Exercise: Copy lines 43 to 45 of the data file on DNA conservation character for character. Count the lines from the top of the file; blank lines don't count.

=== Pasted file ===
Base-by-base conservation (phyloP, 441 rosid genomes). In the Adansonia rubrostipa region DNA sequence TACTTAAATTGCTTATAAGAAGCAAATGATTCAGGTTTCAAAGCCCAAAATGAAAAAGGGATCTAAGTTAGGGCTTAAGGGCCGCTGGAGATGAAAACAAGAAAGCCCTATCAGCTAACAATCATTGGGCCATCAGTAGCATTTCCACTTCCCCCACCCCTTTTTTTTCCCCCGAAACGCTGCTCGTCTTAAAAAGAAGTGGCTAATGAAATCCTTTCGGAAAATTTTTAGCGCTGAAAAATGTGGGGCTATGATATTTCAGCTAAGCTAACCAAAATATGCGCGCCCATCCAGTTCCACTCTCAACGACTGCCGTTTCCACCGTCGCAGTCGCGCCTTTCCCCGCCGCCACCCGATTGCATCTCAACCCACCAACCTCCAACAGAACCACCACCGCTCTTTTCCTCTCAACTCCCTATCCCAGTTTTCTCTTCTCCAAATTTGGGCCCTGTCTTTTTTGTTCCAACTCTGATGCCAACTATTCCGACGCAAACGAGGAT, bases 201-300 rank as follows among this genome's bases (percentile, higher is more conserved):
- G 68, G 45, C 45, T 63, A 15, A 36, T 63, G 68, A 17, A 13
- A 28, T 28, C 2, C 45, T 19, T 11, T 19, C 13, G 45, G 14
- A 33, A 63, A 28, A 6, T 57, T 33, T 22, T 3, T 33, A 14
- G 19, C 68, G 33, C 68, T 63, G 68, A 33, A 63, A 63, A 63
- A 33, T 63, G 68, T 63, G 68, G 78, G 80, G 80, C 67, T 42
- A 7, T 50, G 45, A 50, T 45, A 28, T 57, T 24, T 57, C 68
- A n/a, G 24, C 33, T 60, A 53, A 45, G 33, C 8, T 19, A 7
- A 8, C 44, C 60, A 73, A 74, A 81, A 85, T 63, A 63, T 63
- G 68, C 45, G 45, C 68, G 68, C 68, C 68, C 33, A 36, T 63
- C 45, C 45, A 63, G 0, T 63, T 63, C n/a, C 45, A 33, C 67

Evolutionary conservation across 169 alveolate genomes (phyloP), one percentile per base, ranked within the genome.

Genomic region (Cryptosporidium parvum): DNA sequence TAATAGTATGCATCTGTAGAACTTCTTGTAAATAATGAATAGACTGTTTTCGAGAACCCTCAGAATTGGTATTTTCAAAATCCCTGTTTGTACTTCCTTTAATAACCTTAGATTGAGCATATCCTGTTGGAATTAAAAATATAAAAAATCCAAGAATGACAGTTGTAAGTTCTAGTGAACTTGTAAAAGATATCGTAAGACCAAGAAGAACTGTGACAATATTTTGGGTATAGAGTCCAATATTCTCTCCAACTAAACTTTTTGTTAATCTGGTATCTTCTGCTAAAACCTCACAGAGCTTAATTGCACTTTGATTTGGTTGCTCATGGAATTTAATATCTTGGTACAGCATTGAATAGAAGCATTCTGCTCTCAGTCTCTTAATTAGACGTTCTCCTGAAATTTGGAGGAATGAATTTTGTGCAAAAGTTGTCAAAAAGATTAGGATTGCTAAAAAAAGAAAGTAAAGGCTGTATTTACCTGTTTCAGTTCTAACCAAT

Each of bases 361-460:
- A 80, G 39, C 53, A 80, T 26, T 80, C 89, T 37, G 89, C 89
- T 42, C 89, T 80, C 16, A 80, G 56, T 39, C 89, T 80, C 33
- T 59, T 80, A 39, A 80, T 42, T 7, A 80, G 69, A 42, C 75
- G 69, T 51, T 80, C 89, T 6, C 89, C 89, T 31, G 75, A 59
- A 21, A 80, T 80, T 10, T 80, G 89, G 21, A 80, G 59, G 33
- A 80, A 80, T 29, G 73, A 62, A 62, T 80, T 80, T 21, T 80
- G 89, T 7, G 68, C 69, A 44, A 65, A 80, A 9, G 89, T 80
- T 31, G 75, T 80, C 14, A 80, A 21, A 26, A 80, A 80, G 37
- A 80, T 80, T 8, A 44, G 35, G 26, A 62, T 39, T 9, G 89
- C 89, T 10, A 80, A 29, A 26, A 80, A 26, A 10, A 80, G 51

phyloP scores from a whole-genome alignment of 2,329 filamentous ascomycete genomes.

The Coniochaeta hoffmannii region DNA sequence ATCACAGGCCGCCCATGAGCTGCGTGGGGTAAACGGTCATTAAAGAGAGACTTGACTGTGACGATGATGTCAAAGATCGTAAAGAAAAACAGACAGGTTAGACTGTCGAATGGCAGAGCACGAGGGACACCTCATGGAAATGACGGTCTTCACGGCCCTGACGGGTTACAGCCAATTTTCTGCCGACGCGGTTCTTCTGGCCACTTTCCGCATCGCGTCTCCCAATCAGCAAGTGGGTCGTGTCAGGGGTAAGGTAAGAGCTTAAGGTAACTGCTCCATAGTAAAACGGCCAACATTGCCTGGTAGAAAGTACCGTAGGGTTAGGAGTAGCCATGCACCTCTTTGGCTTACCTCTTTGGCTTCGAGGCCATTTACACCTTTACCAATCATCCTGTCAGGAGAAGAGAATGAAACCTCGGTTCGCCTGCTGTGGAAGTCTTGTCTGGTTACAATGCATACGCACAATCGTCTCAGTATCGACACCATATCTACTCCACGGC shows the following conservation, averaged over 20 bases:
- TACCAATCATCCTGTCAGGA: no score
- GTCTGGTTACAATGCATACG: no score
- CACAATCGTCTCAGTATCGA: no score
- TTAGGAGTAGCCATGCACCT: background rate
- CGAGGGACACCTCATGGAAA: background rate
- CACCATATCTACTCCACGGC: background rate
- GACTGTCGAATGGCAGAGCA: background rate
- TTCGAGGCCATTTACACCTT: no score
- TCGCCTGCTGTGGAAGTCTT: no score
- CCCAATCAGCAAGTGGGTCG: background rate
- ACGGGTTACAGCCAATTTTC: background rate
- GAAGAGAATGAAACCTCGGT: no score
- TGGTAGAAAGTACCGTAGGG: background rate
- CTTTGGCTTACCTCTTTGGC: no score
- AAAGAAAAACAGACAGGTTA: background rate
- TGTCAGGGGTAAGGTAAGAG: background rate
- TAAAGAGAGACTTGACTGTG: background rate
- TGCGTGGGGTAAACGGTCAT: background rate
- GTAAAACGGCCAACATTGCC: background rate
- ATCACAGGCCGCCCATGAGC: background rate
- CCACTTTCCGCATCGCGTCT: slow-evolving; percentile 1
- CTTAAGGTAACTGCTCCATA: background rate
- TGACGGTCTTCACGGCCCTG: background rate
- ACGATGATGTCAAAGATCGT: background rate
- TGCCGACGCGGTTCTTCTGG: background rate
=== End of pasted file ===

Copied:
- TAAAGAGAGACTTGACTGTG: background rate
- TGCGTGGGGTAAACGGTCAT: background rate
- GTAAAACGGCCAACATTGCC: background rate